Lenten campaign in Scotland helps sexual violence victims in DR Congo

Lenten campaign in Scotland helps sexual violence victims in DR Congo

Sylvia, a victim of sexual violence in the DR Congo, is pictured with a Wee Box from SCIAF. The Scottish Catholic aid organization provided Sylvia with counseling and material support so she could begin to start rebuilding her life. (Credit: SCIAF/courtesy to Crux.)

Every year, it’s estimated that over 400,000 women are raped every year in the Democratic Republic of Congo. This Lent, Scottish Catholics are raising money to help the victims of sexual violence in the country.

LEICESTER, United Kingdom – Every year, it’s estimated that over 400,000 women are raped every year in the Democratic Republic of Congo.

Since longtime dictator Mobutu Sese Seko was ousted as president in 1997, the central African country of over 90 million people has been mired in conflict, often funded by other countries seeking to exploit Congo’s vast natural resources.

Over 6 million people are estimated to have been killed, and the country is still home to numerous militias and other armed gangs – civilians, especially women, are often seen as easy targets.

In 2010, Margot Wallstrom, the UN’s special representative on sexual violence in conflict, called the DR Congo the “rape capital of the world.”

This Lent, Catholics in Scotland are being asked to help the victims of sexual violence in the Congo through the Wee Box campaign sponsored by the Scottish Catholic International Aid Fund (SCIAF).

“Armed groups fight for control of resources such as the precious minerals used in our smart phones. They use sexual violence and the threat of HIV to terrify and control communities. Rape is a weapon of war, used to show power and to shame and humiliate the victims,” a statement from SCIAF says.

“Tens of thousands of women have been left injured and traumatized. Survivors are stigmatized and even disowned by their husbands, families and communities. This has to stop.”

SCIAF’S Ian Dunn told Crux that money raised in the Wee Box appeal will provide thousands of women “with healthcare, surgery and trauma counselling, legal support to prosecute their attackers and help to become financially independent so they can support themselves and their families.”

In a country rife with ethnic and political rivalries, the Catholic Church is seen as the only respected national institution in Congo and provides much of the country’s social infrastructure. SCIAF partners with local Catholic charities to provide help.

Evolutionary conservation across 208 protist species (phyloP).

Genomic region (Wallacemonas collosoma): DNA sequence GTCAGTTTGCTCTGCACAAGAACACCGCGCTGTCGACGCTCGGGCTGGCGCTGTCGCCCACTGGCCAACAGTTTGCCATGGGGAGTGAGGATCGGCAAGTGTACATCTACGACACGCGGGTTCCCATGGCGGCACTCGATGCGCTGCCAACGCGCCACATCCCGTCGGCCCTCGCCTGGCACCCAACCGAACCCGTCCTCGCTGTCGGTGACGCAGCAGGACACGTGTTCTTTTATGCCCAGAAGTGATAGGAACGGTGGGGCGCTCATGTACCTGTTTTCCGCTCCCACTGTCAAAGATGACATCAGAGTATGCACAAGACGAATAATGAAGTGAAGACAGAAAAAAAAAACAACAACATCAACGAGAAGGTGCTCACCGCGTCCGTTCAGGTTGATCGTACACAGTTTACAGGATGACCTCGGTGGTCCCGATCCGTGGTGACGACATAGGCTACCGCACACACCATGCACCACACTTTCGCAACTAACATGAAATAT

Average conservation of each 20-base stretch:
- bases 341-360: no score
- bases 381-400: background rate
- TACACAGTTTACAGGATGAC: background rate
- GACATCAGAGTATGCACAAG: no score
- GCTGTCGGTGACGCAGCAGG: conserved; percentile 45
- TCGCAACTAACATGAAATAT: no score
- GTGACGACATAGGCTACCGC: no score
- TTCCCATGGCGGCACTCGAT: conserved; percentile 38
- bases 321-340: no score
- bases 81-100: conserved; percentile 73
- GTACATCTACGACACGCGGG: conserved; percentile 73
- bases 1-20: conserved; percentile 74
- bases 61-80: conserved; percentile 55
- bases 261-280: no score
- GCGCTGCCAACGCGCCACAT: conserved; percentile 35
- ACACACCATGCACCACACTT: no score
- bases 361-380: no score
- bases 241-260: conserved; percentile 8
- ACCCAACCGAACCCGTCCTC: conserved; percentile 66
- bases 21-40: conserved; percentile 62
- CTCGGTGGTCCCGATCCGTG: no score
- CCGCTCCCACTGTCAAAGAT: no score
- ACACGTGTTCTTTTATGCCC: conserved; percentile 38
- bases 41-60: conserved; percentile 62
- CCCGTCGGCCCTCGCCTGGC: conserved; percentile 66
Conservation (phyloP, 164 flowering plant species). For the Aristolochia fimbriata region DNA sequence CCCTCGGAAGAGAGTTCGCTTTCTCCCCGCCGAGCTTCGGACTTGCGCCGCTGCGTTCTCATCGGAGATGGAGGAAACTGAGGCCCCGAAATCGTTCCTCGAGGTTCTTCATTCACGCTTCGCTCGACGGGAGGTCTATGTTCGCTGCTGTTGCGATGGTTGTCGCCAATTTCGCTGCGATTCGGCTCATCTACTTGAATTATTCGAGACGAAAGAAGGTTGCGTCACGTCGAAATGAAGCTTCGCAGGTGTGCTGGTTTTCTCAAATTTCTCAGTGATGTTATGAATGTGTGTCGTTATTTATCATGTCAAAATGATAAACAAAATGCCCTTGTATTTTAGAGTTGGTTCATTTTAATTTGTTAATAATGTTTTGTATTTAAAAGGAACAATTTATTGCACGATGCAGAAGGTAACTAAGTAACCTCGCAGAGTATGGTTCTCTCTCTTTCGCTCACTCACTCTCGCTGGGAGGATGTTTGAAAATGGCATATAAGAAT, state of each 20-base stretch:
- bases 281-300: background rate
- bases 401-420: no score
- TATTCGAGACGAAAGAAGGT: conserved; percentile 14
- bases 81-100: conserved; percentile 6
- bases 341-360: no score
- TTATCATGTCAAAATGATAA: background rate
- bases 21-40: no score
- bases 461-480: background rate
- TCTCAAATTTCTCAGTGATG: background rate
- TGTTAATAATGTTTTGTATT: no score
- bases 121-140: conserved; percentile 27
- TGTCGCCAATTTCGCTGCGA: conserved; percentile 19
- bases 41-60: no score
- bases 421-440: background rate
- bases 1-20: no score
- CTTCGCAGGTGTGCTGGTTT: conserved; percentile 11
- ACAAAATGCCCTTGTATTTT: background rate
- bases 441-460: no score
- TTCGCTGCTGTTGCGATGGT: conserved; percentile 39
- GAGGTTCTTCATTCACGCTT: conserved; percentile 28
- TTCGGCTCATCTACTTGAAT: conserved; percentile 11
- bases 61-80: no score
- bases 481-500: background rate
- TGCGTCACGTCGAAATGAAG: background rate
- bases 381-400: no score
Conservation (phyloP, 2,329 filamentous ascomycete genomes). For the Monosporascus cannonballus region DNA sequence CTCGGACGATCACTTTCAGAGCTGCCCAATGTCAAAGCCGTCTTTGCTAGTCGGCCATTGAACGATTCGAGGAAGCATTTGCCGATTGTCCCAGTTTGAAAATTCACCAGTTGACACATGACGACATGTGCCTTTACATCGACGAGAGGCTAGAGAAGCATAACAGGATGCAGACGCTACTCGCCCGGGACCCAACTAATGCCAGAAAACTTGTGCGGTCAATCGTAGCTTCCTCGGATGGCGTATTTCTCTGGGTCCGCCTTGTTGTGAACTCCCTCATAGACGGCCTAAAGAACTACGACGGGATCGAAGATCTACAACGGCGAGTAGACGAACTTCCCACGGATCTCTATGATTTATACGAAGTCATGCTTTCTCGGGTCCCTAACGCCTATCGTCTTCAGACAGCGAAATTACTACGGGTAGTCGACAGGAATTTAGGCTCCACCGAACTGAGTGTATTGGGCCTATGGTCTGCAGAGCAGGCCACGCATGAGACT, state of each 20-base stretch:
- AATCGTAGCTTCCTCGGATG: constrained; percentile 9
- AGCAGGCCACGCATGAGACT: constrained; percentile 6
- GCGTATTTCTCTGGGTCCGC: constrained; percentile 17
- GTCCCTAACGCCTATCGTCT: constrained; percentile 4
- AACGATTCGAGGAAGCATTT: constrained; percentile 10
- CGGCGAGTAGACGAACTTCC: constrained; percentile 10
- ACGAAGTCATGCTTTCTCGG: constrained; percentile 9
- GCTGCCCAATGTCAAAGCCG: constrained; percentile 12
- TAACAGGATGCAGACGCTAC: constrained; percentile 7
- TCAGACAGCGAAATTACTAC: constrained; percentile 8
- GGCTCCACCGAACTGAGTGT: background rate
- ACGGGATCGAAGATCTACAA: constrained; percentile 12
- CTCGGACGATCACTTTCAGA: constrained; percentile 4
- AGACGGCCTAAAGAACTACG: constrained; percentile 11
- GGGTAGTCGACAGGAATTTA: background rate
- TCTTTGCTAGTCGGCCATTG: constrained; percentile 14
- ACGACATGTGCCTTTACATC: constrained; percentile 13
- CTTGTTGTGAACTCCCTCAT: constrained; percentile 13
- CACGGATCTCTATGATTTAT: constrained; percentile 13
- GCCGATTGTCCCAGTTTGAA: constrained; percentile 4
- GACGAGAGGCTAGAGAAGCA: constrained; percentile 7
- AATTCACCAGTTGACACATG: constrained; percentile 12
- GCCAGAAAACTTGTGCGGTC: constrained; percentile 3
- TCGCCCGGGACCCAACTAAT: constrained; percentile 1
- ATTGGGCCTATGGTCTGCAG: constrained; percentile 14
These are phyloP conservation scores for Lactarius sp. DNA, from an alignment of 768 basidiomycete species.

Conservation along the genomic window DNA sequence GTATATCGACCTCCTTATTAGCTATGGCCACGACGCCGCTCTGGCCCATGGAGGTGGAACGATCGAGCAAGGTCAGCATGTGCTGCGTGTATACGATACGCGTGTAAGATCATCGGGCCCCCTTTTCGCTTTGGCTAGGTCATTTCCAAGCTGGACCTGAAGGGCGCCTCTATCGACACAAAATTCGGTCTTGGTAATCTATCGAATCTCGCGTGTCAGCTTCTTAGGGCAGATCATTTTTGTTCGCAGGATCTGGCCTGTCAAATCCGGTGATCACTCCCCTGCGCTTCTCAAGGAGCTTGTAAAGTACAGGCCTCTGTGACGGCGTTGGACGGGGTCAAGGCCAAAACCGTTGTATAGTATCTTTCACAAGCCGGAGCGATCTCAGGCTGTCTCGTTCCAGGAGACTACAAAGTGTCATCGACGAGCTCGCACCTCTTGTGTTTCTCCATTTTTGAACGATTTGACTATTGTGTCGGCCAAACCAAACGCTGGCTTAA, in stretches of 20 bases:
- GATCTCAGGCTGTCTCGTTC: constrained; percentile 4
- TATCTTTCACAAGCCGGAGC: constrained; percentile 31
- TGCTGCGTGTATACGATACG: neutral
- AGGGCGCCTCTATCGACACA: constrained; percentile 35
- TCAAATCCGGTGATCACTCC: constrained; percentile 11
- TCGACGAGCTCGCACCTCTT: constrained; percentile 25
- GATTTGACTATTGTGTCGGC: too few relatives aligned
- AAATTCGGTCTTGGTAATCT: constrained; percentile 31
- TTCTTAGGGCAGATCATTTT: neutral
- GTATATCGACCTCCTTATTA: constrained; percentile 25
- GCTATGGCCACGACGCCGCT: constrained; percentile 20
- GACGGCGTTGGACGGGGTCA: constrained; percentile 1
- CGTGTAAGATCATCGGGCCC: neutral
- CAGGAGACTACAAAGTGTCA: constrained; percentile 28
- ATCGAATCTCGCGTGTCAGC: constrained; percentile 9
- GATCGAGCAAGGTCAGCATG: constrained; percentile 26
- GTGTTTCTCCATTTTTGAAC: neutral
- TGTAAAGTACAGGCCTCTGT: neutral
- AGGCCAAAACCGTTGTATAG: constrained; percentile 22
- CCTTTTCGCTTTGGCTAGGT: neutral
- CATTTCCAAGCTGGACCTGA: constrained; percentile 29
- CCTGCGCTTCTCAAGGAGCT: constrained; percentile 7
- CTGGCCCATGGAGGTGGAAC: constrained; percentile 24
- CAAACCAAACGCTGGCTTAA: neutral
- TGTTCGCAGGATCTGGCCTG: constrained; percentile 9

“There are around 35 million Catholics in the DRC, around half the total population. The church operates an extensive network of hospitals and schools and provides many essential services,” Dunn told Crux.

“SCIAF’s partners in the DRC are agencies like CDJP Bukavu, the Justice and Peace commission of the Archdiocese of Bukavu, a recognized authority in promoting human rights and gender equality,” he said.

The UK government has also pledged to match the contributions made during the campaign, meaning SCIAF will be able to help more Congolese women.

SCIAF’s Chief Executive, Alistair Dutton said the money raised “will help many thousands of vulnerable people in some of the poorest countries in the world overcome the challenges they face and work their way out of poverty.”

“The money from the UK government will help 4,000 women in the Democratic Republic of Congo whose lives have been devastated by sexual violence. They will be able to get the help they need to recover fully and rebuild their lives,” Dutton continued.

During the Feb. 26 launch of the Wee Box campaign in Glasgow, UK International Development Secretary Anne-Marie Trevelyan said SCIAF’s appeal is helping thousands of women in the DR Congo affected by sexual violence.

“It gives them healthcare, counselling and support to be financially independent. This year, UK aid is matching pound for pound every donation given to the appeal by the generous British public. It means their support will go twice as far in helping these women,” she said.

Dunn told Crux the annual Wee Box campaign takes place every Lent in Scotland.

“Supporters give up something for Lent, and pop the money they’ve saved into a Wee Box, which they return to SCIAF after Easter. The money is used to help improves the lives of some of the world’s poorest people,” he said.

“The Wee Box Appeal has become a staple feature of Lent in households across Scotland. It is a popular and simple way of fundraising,” Archbishop Phillip Tartaglia of Glasgow said at the launch event.

His counterpart from Edinburgh, Archbishop Leo Cushley also praised the “incredible enthusiasm and dedication” shown by Scottish Catholics every year for the campaign, adding it “deeply inspires me.”

The campaign received an added boost when Ricky Ross and Lorraine McIntosh, the vocalists for the hit Scottish pop group Deacon Blue, added their voices to the campaign.

The two recently visited the DR Congo, met with victims of sexual violence.

“The scale and brutality of sexual violence in eastern DR Congo is extremely disturbing,” McIntosh said. “The lives of thousands of women and their families are being torn apart.”

Follow Charles Collins on Twitter: @CharlesinRome


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